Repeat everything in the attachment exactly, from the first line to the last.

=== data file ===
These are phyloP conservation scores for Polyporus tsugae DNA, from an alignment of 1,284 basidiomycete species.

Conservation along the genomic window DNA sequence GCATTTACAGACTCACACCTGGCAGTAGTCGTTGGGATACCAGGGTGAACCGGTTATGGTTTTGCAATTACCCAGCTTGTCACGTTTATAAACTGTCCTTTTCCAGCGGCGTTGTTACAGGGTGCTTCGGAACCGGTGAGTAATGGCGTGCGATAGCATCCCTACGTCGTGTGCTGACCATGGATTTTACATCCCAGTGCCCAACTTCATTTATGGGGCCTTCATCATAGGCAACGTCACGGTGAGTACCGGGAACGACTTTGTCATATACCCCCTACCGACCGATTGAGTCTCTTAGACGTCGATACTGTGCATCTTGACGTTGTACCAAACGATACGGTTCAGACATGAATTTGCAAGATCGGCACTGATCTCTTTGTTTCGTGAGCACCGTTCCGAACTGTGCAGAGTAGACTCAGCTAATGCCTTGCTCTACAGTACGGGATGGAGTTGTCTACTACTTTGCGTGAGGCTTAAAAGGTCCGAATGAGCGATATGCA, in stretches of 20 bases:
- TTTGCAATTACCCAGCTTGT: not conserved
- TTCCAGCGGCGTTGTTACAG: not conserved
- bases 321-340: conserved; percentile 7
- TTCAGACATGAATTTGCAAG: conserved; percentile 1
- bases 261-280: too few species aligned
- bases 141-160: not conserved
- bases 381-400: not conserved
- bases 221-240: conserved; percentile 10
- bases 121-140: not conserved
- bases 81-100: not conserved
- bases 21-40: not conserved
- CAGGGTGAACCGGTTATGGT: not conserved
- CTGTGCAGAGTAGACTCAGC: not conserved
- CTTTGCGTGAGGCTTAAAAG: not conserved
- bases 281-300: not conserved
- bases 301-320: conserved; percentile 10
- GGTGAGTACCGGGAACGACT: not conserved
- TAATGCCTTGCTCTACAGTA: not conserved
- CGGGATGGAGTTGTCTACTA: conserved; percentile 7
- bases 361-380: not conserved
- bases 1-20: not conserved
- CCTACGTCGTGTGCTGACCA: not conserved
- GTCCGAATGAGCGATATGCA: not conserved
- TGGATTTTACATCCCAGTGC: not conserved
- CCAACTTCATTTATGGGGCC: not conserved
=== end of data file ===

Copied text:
These are phyloP conservation scores for Polyporus tsugae DNA, from an alignment of 1,284 basidiomycete species.

Conservation along the genomic window DNA sequence GCATTTACAGACTCACACCTGGCAGTAGTCGTTGGGATACCAGGGTGAACCGGTTATGGTTTTGCAATTACCCAGCTTGTCACGTTTATAAACTGTCCTTTTCCAGCGGCGTTGTTACAGGGTGCTTCGGAACCGGTGAGTAATGGCGTGCGATAGCATCCCTACGTCGTGTGCTGACCATGGATTTTACATCCCAGTGCCCAACTTCATTTATGGGGCCTTCATCATAGGCAACGTCACGGTGAGTACCGGGAACGACTTTGTCATATACCCCCTACCGACCGATTGAGTCTCTTAGACGTCGATACTGTGCATCTTGACGTTGTACCAAACGATACGGTTCAGACATGAATTTGCAAGATCGGCACTGATCTCTTTGTTTCGTGAGCACCGTTCCGAACTGTGCAGAGTAGACTCAGCTAATGCCTTGCTCTACAGTACGGGATGGAGTTGTCTACTACTTTGCGTGAGGCTTAAAAGGTCCGAATGAGCGATATGCA, in stretches of 20 bases:
- TTTGCAATTACCCAGCTTGT: not conserved
- TTCCAGCGGCGTTGTTACAG: not conserved
- bases 321-340: conserved; percentile 7
- TTCAGACATGAATTTGCAAG: conserved; percentile 1
- bases 261-280: too few species aligned
- bases 141-160: not conserved
- bases 381-400: not conserved
- bases 221-240: conserved; percentile 10
- bases 121-140: not conserved
- bases 81-100: not conserved
- bases 21-40: not conserved
- CAGGGTGAACCGGTTATGGT: not conserved
- CTGTGCAGAGTAGACTCAGC: not conserved
- CTTTGCGTGAGGCTTAAAAG: not conserved
- bases 281-300: not conserved
- bases 301-320: conserved; percentile 10
- GGTGAGTACCGGGAACGACT: not conserved
- TAATGCCTTGCTCTACAGTA: not conserved
- CGGGATGGAGTTGTCTACTA: conserved; percentile 7
- bases 361-380: not conserved
- bases 1-20: not conserved
- CCTACGTCGTGTGCTGACCA: not conserved
- GTCCGAATGAGCGATATGCA: not conserved
- TGGATTTTACATCCCAGTGC: not conserved
- CCAACTTCATTTATGGGGCC: not conserved